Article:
We Believe in Birch

We Believe in Birch

Feminism, meditation, & getting behind the boards.

Birch (she/her) is the musical project of Michelle Birsky with bandmate Mat Towles. Based in Brooklyn, NY, Birch blends the best parts of electronica, pop, folk, and rock, writing music that sheds light on the political and social issues of today.

What does “raise the femme voice” mean to you?

To me, raising the femme voice means listening to and giving a platform to people who identify as female. We tend to forget how recently women were considered equal members of society (under the law), but it hasn’t been long at all. It wasn’t until 1974 that women were able to get a credit card without her father or husband signing for her, for fuck's sake! Because of the way our society has been established, with men at the helm, female-identifying voices have not been heard at the same frequency as male-identifying voices. It’s vital that we continue to raise the femme voice so that we can someday reach an even playing field.

Can you tell us a little bit about your playlist?

My playlist is made up of female-identifying artists that I admire and listen to on repeat. Some of these women are my friends, some I admire from a distance, all make me feel seen, heard, and understood.


How have you been influenced by those artists?

Wow, in so many different ways...St. Vincent’s self-titled album showed me how to write in metaphors; Lizzo taught me it’s ok to love myself; Sylvan Esso influenced me to experiment with electronic music; Angel Olsen’s “White Fire” made me realize there is so much power in a long, slow, repetitive song and I will always cry when I listen to it...These artists have shown me that there are infinite ways to express yourself and the most powerful thing you can do is be authentically you.

How do you balance the business and the creative of being an indie musician?

I take my time very seriously (perhaps too seriously) and I set aside specific times for creating and for business. Right now, I’m in the process of pitching to labels, so I’ve had to set aside a lot of hours to be on my computer emailing, going to meetings, etc. But I also make sure to set aside time every day to write, practice, play music.

We tend to forget how recently women were considered equal members of society.

Your next release is called “Femme.one” (we’re into it already). What’s it about?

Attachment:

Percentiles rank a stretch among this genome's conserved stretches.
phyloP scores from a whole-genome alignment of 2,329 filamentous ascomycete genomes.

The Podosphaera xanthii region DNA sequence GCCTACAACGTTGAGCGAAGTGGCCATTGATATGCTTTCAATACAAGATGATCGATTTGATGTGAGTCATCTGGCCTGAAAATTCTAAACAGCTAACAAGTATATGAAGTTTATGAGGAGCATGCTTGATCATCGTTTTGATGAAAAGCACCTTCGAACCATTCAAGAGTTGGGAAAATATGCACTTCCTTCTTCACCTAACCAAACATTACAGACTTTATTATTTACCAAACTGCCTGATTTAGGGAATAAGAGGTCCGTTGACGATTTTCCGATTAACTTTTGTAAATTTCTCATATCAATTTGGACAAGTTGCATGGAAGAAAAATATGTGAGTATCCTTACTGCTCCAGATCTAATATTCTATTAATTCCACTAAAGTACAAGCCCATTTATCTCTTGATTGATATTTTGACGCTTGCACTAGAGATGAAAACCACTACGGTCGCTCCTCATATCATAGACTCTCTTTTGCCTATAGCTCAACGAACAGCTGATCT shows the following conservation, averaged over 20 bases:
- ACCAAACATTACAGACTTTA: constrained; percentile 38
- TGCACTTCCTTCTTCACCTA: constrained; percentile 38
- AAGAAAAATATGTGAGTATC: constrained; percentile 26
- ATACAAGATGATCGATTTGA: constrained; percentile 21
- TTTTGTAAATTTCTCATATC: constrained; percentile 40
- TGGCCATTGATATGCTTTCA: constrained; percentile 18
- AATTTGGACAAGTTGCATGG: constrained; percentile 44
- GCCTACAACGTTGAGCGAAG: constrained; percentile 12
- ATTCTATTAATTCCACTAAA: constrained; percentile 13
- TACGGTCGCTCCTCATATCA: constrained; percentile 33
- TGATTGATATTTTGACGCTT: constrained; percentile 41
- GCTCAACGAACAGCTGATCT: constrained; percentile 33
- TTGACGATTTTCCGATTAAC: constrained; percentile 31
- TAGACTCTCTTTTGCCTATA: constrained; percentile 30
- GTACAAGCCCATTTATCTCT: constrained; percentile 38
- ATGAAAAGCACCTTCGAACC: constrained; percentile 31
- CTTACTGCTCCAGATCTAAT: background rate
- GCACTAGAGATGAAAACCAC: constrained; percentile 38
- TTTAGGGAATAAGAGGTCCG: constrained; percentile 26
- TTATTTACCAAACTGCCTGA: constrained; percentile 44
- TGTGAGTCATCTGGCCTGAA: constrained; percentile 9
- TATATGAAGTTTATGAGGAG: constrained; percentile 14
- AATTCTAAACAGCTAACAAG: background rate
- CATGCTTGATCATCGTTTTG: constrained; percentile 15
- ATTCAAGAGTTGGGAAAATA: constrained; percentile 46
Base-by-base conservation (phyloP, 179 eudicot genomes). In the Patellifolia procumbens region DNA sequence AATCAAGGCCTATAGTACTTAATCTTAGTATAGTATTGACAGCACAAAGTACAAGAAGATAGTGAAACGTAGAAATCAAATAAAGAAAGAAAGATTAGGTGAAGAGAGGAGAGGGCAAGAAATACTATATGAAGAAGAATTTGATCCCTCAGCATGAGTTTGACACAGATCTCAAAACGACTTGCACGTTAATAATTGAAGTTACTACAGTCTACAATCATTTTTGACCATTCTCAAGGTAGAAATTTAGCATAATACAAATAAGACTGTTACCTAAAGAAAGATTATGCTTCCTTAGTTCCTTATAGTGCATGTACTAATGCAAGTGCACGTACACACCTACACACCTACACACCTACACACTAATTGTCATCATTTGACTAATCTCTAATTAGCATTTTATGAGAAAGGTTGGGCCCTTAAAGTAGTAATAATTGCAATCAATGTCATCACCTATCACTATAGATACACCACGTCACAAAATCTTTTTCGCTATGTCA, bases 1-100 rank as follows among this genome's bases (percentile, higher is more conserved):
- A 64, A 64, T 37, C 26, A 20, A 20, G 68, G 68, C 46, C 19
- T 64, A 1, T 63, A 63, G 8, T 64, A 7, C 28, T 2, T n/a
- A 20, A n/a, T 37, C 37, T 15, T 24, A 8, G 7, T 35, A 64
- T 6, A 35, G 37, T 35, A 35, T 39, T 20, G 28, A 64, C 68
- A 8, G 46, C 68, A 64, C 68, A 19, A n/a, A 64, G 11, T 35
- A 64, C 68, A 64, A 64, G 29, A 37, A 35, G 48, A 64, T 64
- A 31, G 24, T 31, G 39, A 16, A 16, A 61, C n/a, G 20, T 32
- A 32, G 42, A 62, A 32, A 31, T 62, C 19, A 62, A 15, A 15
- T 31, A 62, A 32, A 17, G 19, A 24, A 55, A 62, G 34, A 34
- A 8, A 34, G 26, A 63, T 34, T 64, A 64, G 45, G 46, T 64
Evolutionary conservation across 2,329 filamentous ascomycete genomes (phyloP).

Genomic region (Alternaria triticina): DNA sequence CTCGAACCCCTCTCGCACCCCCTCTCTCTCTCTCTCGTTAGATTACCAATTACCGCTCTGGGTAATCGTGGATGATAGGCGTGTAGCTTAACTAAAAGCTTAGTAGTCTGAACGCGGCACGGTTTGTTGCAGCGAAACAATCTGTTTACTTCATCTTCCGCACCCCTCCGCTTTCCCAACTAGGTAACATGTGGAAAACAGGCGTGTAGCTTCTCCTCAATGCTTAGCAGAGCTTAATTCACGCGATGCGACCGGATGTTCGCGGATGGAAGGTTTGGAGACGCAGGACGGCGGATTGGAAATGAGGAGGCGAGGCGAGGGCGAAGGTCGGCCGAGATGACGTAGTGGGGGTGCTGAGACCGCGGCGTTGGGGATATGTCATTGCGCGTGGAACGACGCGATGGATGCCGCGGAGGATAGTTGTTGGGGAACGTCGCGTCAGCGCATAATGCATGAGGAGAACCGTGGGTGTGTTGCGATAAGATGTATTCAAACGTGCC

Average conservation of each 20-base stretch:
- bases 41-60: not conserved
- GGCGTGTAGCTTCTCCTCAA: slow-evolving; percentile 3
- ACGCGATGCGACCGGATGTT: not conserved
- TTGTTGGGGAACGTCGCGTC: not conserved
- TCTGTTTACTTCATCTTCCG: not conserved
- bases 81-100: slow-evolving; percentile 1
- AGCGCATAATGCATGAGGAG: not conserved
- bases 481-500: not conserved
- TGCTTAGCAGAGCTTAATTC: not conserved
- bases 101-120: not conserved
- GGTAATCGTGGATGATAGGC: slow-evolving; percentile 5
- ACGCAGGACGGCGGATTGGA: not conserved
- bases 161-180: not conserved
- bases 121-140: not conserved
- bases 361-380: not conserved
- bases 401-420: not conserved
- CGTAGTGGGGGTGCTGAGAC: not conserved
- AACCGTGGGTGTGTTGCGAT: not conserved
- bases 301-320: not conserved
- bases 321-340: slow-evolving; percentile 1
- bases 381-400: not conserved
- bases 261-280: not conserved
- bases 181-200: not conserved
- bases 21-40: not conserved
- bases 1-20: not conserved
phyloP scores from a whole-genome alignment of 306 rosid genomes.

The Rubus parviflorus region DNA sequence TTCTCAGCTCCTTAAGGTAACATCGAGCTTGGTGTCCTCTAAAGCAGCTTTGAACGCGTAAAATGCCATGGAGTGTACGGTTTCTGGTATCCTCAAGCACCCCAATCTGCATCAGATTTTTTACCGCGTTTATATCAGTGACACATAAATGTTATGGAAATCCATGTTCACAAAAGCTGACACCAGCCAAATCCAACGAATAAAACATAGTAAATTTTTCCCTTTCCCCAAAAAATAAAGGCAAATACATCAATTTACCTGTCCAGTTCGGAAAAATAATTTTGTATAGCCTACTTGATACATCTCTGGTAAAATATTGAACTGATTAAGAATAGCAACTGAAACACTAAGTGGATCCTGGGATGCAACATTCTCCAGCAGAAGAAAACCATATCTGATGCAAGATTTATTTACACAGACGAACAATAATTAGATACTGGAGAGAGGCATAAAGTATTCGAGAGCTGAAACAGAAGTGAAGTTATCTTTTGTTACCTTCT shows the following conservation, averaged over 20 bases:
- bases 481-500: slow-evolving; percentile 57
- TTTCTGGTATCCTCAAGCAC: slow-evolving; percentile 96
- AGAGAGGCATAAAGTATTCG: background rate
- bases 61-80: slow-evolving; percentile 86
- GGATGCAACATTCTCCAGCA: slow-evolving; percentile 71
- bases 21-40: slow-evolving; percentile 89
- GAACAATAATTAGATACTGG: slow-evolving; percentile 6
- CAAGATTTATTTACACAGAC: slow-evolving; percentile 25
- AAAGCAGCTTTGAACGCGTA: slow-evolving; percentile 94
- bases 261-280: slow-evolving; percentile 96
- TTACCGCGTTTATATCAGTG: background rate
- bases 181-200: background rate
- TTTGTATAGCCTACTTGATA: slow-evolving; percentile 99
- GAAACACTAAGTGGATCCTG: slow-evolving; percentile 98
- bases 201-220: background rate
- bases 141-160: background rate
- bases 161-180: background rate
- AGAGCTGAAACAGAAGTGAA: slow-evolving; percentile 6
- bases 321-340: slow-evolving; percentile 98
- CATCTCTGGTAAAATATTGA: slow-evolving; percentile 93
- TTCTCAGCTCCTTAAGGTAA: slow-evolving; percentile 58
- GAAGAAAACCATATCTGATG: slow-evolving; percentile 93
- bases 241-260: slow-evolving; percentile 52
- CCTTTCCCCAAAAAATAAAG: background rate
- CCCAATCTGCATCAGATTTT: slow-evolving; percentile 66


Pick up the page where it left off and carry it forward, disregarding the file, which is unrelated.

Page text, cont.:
Ah I’m so freaking excited to put this album out! Femme.one is a feminist concept album about the trajectory of the female experience (through my perspective). The album is a series of songs about my exploration of what it means to be a female in this world. Over the past few years, with all the chaos of US politics, there’s been a deep exploration of the role of the female in our culture. I’ve gone through the same exploration, on a more personal level, and have documented it in this album.

The songs explore topics like: my first experiences with sexism as a young girl; my great grandmother’s experience as a woman in contrast to my life; a song-letter to Mike Pence about his abortion laws in Indiana; a song about the #MeToo movement; there’s a song about falling in love while coping with a past sexual assault.

It’s complicated and messy; sometimes sad but ultimately optimistic. My hope is that female-identifying people will see themselves in these songs and that male allies will listen and allow the music to expand their understanding of the female experience.


When did you decide to get behind the boards and produce your own music?

It began as a solution to a problem. The band downsized from 4 musicians to 2 and we had to figure out how to play live with less people! At the time, I was really influenced by artists like Tei Shi and Grimes, and I decided that I wanted to give Ableton a go and see if I could create my own beats and approach my sound more electronically. So my wonderful bandmate Mat Towles and I spent months adapting old songs, working on new ones, and practicing our live set using Ableton.

Through that process, I learned the ins and outs of production and electronic music and was able to co-produce my latest album with my friend and producer Ariel Loh. Now I’m at the point where I’ve started to produce remixes and score films on my own, so I guess I’m officially a producer.

The most powerful thing you can do is be authentically you.

If you could give advice to the Michelle Birsky of 10 years ago, what would you say?

Believe in yourself, you are so much more capable than you think.

What do you do when you need a break from music?

I meditate. I get really, really quiet to remember what’s important. Or I listen to a podcast. Or I watch movies to numb out and forget about my responsibilities because I’m a human.

Who’s one artist on your playlist we need to start following immediately, and why?

Lizzo! She is a self-love, body positive, goddess of a human. She’s so powerful. I love her.

Birch's Latest Release

Birch's Charity of the Week

Planned Parenthood is my charity of choice, keyword choice. Planned Parenthood is an organization that provides affordable health care for women. It saves female lives. In this political climate, it is so important that we protect our bodies and our rights.